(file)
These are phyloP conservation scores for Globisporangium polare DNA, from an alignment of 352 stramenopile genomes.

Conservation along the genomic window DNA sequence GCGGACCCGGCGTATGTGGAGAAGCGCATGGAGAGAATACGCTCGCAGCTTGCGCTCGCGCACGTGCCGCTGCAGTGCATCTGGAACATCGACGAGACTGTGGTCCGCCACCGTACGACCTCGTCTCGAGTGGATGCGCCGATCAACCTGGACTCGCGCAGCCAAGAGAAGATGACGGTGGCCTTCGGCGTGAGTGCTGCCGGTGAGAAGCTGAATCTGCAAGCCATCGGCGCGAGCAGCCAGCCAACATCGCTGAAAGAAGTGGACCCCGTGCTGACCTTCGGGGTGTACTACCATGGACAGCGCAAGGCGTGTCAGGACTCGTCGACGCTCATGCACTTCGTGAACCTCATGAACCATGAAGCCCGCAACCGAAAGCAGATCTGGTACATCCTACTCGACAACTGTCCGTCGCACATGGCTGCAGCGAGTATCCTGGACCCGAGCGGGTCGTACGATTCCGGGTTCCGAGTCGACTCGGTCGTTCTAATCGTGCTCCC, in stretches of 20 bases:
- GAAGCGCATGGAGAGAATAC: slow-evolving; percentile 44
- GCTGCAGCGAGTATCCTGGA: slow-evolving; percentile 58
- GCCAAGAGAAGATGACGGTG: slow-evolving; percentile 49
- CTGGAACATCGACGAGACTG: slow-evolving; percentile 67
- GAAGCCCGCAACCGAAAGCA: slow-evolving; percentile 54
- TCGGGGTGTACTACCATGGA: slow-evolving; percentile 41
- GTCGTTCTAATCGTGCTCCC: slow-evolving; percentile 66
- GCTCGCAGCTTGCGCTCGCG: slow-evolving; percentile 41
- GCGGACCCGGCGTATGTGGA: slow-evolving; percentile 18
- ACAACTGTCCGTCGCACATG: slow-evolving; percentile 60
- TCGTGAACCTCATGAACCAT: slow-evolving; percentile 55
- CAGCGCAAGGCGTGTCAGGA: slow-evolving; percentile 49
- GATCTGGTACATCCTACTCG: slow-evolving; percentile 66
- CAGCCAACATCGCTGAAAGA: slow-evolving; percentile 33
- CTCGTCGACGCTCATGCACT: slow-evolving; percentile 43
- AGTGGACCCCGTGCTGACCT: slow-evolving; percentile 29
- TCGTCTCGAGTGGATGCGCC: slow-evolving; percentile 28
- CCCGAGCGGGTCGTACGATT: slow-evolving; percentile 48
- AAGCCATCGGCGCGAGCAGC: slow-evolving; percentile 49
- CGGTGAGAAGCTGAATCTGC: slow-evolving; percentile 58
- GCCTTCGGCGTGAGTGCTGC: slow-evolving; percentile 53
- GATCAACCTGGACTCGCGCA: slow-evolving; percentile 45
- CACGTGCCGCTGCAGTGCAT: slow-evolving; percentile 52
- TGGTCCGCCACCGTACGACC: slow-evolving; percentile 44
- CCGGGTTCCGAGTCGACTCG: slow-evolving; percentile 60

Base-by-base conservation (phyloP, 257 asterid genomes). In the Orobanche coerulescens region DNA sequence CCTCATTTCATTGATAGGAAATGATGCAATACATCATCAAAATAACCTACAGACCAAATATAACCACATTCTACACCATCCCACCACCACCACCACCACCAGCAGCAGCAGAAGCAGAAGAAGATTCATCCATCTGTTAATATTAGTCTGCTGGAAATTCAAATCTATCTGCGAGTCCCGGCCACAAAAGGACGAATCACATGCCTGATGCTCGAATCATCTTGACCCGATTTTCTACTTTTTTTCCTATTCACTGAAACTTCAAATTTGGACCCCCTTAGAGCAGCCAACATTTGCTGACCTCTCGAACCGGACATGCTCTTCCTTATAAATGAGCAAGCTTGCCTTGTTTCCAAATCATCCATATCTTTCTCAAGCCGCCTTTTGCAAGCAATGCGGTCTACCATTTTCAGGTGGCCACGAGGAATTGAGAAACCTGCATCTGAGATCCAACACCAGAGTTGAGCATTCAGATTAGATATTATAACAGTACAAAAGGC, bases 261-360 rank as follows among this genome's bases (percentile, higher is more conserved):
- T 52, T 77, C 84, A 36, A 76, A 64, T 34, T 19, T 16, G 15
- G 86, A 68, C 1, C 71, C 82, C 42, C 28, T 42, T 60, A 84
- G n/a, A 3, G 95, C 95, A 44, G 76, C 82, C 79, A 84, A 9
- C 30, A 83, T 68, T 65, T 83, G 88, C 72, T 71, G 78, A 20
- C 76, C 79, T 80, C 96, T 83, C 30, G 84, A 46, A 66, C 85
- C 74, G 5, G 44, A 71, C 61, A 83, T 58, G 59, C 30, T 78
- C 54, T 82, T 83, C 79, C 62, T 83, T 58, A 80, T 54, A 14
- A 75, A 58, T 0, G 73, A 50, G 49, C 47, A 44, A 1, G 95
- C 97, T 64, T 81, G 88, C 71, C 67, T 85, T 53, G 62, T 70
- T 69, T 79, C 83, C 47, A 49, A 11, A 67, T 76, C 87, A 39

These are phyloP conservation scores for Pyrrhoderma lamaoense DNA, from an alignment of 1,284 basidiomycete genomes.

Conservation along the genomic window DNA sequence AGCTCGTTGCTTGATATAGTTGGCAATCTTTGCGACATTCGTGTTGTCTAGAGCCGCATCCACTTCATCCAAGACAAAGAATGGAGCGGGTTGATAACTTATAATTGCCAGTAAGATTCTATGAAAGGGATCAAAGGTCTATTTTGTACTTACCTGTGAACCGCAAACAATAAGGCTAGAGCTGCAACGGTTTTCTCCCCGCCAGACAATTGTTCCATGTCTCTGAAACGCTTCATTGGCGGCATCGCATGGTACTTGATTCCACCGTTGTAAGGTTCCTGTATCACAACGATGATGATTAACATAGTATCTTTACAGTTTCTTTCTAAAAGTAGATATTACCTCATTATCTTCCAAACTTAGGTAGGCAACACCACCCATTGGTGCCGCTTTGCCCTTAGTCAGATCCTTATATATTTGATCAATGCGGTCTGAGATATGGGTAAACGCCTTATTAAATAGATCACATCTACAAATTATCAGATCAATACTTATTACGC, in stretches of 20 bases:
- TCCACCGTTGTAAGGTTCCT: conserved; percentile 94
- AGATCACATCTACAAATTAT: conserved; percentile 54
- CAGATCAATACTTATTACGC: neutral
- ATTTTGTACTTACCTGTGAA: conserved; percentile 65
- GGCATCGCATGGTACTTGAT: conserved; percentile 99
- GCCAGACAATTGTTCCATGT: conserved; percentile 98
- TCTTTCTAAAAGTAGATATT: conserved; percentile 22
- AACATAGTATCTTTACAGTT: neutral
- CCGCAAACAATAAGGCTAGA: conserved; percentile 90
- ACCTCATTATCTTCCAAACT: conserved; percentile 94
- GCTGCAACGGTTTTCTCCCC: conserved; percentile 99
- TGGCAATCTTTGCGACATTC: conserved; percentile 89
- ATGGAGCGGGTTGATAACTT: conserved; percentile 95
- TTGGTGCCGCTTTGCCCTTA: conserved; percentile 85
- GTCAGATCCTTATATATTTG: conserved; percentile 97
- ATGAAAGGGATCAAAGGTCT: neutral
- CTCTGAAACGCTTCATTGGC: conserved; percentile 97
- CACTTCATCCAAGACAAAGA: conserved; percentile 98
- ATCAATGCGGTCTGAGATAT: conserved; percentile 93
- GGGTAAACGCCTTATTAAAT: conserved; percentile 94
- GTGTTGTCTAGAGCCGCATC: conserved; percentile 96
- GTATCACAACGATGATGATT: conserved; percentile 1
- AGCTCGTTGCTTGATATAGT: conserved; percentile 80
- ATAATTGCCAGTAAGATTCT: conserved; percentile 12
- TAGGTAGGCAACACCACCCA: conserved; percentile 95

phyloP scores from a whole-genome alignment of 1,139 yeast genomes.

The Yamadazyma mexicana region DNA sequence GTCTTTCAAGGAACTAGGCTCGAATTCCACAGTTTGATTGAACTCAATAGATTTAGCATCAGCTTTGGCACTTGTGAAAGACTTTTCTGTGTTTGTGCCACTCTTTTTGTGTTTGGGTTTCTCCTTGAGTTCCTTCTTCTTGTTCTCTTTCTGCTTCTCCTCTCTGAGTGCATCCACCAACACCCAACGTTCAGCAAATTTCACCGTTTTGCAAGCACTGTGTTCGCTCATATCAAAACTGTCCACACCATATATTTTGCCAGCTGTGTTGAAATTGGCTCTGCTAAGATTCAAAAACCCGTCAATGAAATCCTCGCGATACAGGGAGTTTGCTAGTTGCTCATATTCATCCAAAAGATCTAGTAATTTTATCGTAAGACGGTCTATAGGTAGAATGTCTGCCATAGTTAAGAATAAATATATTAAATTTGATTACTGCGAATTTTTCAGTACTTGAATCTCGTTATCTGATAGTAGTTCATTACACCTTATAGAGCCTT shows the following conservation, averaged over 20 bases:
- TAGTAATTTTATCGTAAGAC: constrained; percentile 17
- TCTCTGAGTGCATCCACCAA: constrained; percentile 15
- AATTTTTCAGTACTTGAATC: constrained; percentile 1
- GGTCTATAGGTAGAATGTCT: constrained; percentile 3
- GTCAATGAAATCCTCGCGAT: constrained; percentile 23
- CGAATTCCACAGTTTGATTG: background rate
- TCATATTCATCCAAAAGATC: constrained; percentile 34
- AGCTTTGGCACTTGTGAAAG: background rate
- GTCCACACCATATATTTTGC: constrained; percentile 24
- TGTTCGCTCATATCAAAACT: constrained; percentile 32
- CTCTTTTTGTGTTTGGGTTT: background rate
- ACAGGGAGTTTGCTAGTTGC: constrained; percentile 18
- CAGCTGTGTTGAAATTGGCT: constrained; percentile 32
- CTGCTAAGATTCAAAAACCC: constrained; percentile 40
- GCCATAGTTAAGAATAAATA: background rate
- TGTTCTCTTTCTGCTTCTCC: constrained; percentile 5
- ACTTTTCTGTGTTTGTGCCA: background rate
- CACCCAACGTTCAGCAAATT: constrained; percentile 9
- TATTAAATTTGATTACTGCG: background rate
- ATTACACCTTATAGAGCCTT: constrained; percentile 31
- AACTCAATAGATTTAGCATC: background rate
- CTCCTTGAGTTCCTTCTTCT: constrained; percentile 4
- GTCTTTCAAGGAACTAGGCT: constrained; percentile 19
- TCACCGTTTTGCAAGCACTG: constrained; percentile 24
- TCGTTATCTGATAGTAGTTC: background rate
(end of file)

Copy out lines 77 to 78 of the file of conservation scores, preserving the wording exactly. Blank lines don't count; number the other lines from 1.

- TGTTCGCTCATATCAAAACT: constrained; percentile 32
- CTCTTTTTGTGTTTGGGTTT: background rate